LCC Working Paper Series: 2015-22

Authors

Deborah Cobb-Clark and Anna Zhu

Non-technical Summary

People who become homeless as a child are more likely to have lower employment rates in adulthood than those who become homeless later. Our research, using the Journey’s Home survey, found by the time they are adults, those who are first homeless after the age of 15 years have an employment rate of 24%. But those who become homeless at or before the age of 15 have an employment rate of just 10%.

Interestingly, those who first become homeless during the teenage years of 15 and 16 years have the worst outcomes. Homeless children and adolescents tend to have very different life paths from those who become homeless later. We also found differences by gender.

For women, those who become homeless as a child are more likely to drop out of high school than those who become homeless later in life. In fact, nearly half of the employment gap between those who were homeless in childhood versus later in life is related to dropping out of high school. It is the most important factor – and a potential milestone in the path from childhood homelessness to unemployment (or being out of the labour force) in adulthood. Welfare receipt in general and specifically for mental illness-related disability payments also account for a large percentage of the employment gap.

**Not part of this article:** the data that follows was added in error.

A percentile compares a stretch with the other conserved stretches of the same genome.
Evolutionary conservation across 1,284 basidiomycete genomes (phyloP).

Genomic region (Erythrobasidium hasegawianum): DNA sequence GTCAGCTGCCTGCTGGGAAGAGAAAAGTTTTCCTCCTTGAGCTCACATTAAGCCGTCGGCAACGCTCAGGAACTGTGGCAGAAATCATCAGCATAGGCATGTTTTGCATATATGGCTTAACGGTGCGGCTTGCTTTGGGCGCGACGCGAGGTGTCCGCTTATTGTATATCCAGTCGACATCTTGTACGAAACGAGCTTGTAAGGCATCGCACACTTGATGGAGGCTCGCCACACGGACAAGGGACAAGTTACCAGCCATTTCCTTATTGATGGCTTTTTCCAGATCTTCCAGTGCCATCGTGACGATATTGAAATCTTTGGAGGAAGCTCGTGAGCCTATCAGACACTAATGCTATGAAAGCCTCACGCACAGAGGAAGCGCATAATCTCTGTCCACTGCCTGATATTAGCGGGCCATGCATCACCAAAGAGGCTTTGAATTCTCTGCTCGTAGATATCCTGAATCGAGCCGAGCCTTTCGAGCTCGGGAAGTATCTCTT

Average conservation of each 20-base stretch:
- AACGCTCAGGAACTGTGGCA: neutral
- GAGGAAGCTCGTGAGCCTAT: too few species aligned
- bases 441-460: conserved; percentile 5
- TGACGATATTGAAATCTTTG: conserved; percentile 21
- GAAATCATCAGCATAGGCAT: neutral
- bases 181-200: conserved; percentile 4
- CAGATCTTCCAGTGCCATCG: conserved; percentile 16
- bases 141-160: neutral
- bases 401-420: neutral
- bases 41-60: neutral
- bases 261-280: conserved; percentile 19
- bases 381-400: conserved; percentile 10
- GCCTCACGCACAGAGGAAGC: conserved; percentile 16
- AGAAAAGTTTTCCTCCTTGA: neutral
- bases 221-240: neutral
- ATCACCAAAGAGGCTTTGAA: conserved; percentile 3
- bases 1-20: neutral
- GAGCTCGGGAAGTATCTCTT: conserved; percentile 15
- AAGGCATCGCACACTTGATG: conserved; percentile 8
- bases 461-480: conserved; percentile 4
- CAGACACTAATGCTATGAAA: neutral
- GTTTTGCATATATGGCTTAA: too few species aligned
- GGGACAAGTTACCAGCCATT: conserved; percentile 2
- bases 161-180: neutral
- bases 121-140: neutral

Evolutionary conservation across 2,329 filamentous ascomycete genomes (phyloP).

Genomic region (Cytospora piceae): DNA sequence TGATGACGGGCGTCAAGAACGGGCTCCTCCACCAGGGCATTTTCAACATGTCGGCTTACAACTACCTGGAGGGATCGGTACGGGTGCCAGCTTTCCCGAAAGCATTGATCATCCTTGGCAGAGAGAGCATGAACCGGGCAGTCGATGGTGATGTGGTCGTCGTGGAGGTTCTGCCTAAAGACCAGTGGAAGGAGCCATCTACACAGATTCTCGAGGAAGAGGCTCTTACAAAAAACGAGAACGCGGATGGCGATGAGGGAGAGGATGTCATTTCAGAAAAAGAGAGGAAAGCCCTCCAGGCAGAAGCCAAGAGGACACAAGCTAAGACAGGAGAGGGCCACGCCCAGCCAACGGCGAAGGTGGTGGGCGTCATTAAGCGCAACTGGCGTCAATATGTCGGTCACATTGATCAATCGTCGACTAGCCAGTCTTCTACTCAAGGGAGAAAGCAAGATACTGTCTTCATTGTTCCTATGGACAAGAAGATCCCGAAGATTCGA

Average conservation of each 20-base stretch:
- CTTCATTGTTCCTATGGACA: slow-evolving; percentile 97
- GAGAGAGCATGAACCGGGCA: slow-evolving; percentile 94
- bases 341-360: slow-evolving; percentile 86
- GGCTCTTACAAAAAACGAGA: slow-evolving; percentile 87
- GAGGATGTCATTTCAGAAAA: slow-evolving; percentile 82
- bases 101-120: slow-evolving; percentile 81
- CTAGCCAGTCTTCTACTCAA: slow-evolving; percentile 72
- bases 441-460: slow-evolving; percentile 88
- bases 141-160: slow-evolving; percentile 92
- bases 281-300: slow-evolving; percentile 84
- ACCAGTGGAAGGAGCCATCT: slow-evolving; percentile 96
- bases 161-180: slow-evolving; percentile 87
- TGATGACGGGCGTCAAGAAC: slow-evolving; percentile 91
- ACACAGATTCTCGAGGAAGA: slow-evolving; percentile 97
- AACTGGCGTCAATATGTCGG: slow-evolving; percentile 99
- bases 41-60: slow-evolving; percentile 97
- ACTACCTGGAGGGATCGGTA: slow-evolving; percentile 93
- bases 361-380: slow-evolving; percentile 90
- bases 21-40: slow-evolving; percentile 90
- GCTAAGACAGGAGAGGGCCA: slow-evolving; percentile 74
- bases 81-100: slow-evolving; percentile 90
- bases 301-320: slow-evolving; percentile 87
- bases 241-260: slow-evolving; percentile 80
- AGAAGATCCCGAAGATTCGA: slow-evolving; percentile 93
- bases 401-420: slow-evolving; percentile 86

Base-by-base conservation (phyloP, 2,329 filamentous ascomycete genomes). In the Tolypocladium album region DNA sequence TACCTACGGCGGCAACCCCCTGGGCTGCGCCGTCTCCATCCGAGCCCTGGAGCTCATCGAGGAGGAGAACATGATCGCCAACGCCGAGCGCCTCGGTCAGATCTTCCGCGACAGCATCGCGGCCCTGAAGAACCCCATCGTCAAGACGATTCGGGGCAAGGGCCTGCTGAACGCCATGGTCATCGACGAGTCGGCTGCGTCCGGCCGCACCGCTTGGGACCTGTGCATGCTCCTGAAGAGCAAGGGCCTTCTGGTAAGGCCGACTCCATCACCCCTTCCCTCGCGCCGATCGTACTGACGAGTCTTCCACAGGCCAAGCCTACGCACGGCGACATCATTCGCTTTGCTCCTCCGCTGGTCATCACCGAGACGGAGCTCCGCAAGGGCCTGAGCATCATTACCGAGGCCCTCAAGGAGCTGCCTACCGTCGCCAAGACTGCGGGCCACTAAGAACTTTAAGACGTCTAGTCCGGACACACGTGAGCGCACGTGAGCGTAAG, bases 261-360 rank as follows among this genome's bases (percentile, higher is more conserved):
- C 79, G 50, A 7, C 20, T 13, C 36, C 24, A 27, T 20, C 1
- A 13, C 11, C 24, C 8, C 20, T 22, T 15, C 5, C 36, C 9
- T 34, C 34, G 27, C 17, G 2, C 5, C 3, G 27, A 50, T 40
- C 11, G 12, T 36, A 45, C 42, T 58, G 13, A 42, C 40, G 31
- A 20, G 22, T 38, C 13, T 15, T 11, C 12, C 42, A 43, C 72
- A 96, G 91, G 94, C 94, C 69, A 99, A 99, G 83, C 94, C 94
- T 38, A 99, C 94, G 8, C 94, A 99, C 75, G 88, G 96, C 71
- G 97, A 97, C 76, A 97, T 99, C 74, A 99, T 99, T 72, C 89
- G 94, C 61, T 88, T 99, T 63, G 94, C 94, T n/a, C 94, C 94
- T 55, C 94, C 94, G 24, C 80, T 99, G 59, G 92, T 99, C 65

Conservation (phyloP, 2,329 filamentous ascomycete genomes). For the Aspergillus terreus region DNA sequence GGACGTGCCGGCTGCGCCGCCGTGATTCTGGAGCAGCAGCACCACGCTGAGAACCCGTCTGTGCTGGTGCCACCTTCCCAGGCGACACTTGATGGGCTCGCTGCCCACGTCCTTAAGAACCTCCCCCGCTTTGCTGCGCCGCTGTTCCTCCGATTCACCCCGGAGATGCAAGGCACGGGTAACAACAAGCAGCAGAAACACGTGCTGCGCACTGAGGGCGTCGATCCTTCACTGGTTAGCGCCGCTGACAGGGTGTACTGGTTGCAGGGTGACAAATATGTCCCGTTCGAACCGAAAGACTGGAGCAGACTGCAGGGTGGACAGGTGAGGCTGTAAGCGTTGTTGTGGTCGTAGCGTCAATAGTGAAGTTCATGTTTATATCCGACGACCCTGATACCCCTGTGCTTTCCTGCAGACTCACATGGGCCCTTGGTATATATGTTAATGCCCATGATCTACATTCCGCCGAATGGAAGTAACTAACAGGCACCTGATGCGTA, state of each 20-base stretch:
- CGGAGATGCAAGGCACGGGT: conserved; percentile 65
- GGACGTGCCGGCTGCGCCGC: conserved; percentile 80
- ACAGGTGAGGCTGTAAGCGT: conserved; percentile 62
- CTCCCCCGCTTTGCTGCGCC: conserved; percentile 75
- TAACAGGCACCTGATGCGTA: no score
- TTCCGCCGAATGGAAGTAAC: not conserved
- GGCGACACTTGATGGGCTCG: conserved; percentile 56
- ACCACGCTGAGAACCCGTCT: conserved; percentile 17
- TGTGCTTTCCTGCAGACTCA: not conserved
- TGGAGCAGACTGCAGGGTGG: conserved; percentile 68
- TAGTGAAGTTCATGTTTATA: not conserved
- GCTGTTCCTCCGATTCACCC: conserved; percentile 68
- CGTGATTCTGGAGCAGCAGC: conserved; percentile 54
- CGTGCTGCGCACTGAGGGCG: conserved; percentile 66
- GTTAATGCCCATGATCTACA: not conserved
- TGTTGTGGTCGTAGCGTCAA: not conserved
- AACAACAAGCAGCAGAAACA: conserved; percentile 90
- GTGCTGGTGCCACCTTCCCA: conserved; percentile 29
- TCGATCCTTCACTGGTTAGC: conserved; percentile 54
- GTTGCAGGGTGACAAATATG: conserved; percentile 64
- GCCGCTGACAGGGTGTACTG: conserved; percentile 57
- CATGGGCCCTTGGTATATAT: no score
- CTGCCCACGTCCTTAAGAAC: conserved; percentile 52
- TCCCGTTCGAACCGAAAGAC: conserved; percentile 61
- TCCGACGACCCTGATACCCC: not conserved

For men, dropping out of high school also plays an important role in accounting for the employment gap between those who were homeless in childhood versus later in life. Incarceration between the ages of 17 and 20 years old (inclusive) also plays a role, albeit a smaller one. However, unlike for women, welfare receipt matters little in explaining the employment gap. It’s likely this gendered difference in the results is related to the strong relationship between child bearing and welfare receipt.

This non-technical summary is based on a piece published in The Conversation. Find the full story here: https://theconversation.com/childhood-homelessness-makes-for-adult-unemployment-study-48887

Published

October 20, 2015